The long good riddance.
Dear Word Detective: Where did the phrase “Indian summer” come from? — Nancy Bernacet.
Good question, and an appropriate one given the season. “Indian summer” is, of course, the brief period of warm, dry weather often occurring in late autumn. Indian summer is often regarded as a temporary respite from the growing signs of winter, a last chance to enjoy outdoor activities and perhaps take a drive to enjoy the colorful fall foliage. Around here, it is also, unfortunately, regarded as the grand finale of the lawn mowing season, and participation seems to be mandatory. Since I was brought up to regard lawn mowing after Labor Day as barbaric, I just draw the curtains every year and hope for an early snow to render my indolence moot.
As I noted when I answered this question about eight years ago, there are several theories about the origin of “Indian summer,” but none considered the final word. The first occurrence of the phrase in print found so far is from a book written in 1778 by a French-American farmer, James Hector St. John de CrÃ¨vecoeur, describing late autumn in New York’s Hudson Valley: “… [the first snow] is often preceded by a short interval of smoke and mildness, called the Indian Summer.”
Several theories focus on that reference to smoke (which also occurs in other citations from the 18th and 19th centuries) explaining “Indian summer” as being the time when Indians were in the habit of setting fires to drive game out of hiding as part of one last big hunt before the arrival of the snow. Another theory ties the smoke to fires set by the Indians to clear fields for the next spring’s planting. It’s also said that Indians took advantage of that period of mild weather to move to their winter hunting grounds.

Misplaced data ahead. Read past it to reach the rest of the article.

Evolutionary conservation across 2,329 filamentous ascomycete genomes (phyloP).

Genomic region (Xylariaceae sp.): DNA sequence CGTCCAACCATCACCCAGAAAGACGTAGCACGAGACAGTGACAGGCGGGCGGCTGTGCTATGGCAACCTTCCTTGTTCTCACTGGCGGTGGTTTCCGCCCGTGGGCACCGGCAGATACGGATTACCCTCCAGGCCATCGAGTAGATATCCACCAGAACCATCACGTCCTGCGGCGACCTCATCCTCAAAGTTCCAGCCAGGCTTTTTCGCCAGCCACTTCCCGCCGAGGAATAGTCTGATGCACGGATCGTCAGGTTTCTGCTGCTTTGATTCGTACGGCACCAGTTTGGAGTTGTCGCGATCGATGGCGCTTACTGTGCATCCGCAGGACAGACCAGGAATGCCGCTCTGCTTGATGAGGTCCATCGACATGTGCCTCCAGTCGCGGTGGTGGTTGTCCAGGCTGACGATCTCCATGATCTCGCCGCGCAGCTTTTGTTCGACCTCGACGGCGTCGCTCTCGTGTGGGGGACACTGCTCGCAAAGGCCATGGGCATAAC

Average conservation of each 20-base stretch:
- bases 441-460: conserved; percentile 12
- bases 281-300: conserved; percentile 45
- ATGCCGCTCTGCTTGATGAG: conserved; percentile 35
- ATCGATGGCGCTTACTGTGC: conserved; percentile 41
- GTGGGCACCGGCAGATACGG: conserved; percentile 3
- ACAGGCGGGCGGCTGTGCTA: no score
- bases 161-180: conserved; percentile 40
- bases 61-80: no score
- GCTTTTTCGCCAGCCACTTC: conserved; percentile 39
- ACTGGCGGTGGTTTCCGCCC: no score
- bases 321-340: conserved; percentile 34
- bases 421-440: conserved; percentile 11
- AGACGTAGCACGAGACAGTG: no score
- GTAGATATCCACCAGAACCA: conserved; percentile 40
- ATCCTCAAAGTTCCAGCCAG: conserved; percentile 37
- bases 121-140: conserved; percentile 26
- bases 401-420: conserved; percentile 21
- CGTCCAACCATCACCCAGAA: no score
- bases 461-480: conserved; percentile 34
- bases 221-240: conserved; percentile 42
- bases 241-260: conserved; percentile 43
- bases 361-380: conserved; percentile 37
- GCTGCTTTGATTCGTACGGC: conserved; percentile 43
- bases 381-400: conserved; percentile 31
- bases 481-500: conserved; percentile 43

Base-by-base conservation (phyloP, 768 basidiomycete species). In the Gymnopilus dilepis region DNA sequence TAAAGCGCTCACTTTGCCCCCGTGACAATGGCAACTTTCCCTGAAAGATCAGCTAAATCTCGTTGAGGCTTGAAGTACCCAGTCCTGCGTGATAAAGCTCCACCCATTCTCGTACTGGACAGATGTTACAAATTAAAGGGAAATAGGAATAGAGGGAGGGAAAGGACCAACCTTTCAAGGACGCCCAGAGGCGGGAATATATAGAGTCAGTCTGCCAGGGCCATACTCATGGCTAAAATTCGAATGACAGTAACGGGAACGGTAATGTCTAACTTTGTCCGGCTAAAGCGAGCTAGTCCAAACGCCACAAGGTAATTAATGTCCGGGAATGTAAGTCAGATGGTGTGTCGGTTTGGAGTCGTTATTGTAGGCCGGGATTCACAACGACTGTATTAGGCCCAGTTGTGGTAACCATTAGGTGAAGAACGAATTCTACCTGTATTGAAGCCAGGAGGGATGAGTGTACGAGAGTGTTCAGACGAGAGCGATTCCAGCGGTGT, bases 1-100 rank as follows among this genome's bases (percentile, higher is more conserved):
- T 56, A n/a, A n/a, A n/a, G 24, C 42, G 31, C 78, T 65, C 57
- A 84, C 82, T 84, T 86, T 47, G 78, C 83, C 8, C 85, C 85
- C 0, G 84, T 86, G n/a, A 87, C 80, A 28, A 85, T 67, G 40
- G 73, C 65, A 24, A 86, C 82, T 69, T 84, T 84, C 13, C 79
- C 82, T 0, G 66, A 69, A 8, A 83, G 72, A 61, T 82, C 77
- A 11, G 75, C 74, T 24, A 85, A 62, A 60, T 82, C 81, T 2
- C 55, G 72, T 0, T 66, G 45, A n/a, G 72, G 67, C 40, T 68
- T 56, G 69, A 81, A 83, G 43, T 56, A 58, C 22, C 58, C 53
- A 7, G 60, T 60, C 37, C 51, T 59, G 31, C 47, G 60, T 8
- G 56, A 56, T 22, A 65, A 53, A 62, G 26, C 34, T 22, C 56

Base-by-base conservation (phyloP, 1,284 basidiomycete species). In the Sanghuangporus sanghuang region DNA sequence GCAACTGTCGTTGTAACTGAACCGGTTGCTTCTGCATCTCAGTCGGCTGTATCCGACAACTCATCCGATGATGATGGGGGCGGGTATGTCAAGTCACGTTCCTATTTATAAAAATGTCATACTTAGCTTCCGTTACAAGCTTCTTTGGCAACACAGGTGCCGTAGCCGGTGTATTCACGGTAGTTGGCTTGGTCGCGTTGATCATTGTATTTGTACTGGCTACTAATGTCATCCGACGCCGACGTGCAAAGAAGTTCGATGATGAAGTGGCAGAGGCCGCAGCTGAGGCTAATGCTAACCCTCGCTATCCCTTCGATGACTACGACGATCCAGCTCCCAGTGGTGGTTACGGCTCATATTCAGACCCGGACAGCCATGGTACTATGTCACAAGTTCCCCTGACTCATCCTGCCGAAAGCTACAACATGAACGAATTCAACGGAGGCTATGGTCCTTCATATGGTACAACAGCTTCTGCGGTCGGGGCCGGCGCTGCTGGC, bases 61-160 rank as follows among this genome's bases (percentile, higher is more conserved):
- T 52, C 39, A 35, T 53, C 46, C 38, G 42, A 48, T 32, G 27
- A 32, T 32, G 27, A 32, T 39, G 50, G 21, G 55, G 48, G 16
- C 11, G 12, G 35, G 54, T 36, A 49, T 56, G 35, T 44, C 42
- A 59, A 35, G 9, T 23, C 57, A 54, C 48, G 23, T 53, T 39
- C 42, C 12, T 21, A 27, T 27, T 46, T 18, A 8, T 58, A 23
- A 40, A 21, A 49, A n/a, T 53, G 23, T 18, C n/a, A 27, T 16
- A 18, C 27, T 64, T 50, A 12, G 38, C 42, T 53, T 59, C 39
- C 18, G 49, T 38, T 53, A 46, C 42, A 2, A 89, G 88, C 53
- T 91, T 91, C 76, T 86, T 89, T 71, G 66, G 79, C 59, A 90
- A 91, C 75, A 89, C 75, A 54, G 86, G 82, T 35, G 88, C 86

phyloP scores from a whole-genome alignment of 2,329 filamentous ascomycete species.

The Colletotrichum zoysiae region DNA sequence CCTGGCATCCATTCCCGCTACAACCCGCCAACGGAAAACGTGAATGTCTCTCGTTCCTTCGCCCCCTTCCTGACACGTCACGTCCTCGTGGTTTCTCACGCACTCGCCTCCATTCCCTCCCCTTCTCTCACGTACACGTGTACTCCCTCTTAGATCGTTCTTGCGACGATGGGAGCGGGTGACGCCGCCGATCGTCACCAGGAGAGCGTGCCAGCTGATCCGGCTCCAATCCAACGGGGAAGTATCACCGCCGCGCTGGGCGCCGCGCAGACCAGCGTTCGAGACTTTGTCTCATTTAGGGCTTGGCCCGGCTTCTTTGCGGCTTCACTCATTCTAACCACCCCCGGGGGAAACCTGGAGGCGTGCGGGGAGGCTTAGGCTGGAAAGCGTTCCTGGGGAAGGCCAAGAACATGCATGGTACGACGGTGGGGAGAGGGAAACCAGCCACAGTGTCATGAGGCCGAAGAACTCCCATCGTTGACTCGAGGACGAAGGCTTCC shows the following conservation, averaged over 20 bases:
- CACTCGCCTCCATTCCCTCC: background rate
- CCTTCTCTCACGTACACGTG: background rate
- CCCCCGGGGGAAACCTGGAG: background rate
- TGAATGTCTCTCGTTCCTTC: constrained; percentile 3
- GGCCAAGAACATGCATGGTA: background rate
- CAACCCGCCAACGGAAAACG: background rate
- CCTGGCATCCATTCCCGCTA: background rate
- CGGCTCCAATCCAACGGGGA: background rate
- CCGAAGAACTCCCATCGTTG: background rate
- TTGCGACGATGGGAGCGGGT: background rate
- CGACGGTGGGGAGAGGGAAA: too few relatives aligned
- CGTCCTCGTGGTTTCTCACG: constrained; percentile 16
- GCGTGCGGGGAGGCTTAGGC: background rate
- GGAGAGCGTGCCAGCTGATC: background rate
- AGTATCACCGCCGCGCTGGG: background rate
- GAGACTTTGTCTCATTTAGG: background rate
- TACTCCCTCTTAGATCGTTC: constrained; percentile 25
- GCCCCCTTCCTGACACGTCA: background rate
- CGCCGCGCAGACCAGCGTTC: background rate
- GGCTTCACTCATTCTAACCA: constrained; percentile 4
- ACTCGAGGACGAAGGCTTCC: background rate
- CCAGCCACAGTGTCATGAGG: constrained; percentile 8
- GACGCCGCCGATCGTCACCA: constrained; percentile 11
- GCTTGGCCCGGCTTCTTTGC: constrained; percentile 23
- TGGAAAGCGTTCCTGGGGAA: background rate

Some other explanations of the phrase are rooted in the less than idyllic relationship between European settlers and the Indians. One citation from 1824 explains that “The smokey time commenced and lasted for a considerable number of days. This was the Indian summer, because it afforded the Indians another opportunity of visiting the settlements with their destructive warfare.” The “Indian” in “Indian summer” may also be a derogatory use of “Indian” to mean “false or unreliable,” as found in the slur “Indian giver.”
Perhaps it’s better just to go with the explanation offered by the Indians themselves, recounted by a Boston clergyman in 1812: “This charming season is called the Indian Summer, a name which is derived from the natives, who believe that it is caused by a wind, which comes immediately from the court of their great and benevolent God Cautantowwit, or the south-western God.”
I’ll sneeze when I’m dead.
Dear Word Detective: I am an exchange student, living in the US right now. I’m from Germany, and when I felt sick today, my host brother and I wondered whether there is a connection between “German” and “germs.” I know that the name “Germany” and all its other forms are very old and go back to Latin “Germania” or something. But does “germ” come from there? Are all German people “germian”? — Katharina Holst.
If by “germian” you mean “germy” in the sense of “carrying germs” or “infested with dangerous microbial organisms,” good heavens, no. You must be thinking of spinach. From what I’ve heard, Germany is one of the cleanest countries on earth, and most of the people of German descent I’ve known have been fastidiously neat and clean. Then again, I’m not sure that the current American craze for turning our homes (and hands) into germ-free zones with antimicrobial agents is such a good idea. The germs that eventually evolve to survive that stuff are going to be very hardy and in a very bad mood. I’d rather have the sniffles right now than face billions of tiny little ticked-off Rottweilers in a few years.